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The Half-Life of Policy Rationales: How New Technology Affects Old Policy Issues
     

The Half-Life of Policy Rationales: How New Technology Affects Old Policy Issues

by Fred E. Foldvary, Daniel B. Klein
 

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The Half-Life of Policy Rationales argues that the appropriateness of policy depends on the state of technology, and that the justifications for many public policies are dissolving as technology advances. As new detection and metering technologies are being developed for highways, parking, and auto emissions, and information becomes more accessible and user

Overview

The Half-Life of Policy Rationales argues that the appropriateness of policy depends on the state of technology, and that the justifications for many public policies are dissolving as technology advances. As new detection and metering technologies are being developed for highways, parking, and auto emissions, and information becomes more accessible and user-friendly, this volume argues that quality and safety are better handled by the private sector. As for public utilities, new means of producing and delivering electricity, water, postal, and telephone services dissolve the old natural-monopolies rationales of the government.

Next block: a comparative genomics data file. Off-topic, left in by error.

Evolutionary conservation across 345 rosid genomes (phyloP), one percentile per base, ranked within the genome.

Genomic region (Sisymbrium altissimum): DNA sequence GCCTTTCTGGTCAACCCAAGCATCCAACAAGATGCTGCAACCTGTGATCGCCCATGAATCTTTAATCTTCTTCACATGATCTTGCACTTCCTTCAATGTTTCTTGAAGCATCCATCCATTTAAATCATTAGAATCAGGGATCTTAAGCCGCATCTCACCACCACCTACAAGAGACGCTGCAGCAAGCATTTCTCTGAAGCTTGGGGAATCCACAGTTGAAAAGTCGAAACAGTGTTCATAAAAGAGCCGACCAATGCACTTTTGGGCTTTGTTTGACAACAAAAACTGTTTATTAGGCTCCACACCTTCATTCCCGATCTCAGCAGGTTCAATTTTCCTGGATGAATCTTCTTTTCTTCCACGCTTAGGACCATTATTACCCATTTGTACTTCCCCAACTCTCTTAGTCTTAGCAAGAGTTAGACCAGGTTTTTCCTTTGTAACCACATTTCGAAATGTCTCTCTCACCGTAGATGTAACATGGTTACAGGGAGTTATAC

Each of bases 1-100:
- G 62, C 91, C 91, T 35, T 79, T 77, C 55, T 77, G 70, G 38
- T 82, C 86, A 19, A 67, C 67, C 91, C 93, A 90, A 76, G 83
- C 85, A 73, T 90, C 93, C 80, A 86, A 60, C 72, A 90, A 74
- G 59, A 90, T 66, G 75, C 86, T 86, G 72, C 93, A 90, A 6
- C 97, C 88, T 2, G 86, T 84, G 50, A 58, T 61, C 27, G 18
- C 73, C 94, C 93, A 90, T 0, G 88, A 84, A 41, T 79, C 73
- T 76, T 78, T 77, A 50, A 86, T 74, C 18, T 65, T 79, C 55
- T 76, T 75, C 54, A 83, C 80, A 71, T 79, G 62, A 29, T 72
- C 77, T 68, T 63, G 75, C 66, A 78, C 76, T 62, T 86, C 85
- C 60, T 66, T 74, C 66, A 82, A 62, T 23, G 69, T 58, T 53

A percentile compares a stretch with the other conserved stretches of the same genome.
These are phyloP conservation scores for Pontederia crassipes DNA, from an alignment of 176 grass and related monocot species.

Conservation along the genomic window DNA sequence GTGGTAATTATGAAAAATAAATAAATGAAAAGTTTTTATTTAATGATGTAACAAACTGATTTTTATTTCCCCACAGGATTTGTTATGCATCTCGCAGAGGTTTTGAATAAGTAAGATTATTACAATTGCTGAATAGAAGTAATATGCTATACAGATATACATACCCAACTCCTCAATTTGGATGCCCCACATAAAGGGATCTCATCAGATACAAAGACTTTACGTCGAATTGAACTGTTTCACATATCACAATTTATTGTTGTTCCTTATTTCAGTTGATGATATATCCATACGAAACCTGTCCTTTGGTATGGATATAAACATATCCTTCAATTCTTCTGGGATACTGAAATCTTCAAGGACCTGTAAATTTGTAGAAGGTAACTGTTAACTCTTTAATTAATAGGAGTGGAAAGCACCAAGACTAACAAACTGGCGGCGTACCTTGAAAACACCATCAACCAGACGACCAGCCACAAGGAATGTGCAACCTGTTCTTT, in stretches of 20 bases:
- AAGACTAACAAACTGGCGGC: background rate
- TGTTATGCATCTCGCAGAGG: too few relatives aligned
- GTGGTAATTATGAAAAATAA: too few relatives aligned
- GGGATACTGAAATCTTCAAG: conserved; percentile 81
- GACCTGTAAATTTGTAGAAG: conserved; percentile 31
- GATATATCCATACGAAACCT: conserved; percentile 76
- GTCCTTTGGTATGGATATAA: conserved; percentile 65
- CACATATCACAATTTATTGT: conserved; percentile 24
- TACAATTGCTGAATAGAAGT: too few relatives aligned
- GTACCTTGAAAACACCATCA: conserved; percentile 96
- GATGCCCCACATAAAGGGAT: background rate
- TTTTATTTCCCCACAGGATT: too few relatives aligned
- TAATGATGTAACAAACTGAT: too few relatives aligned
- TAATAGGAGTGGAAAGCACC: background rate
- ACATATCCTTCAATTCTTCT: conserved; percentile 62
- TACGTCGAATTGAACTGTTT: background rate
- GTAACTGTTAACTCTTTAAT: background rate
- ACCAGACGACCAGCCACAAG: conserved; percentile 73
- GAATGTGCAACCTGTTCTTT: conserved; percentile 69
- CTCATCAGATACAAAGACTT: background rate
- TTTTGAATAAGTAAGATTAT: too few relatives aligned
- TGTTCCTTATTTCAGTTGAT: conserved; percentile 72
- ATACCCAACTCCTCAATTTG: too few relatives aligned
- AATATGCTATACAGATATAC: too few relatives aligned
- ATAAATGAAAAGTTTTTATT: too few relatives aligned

This volume includes essays on marine resources, lighthouses, highways, parking, auto emissions, consumer product safety, money and banking, medical licensing, electricity, water delivery, postal service, community governance, and endangered species. The editors have mobilized the hands-on knowledge of field experts to develop theories about technology and public policy. The Half-Life of Policy Rationales will be of interest to readers in public policy, technology, property rights, and economics.

Product Details

ISBN-13:
9781479859023
Publisher:
New York University Press
Publication date:
05/03/2003
Sold by:
Barnes & Noble
Format:
NOOK Book
Pages:
276
File size:
2 MB

Meet the Author

Fred E. Foldvary is a Lecturer in Economics at Santa Clara University. He is author of Public Goods and Private Communities and Dictionary of Free Market Economics.


Daniel B. Klein is Associate Professor of Economics at Santa Clara University. He is co-author of Curb Rights: A Foundation for Free Enterprise in Urban Transit and editor of Reputation: Studies in the Voluntary Elicitation of Good Conduct and What Do Economists Contribute?, available from NYU Press.

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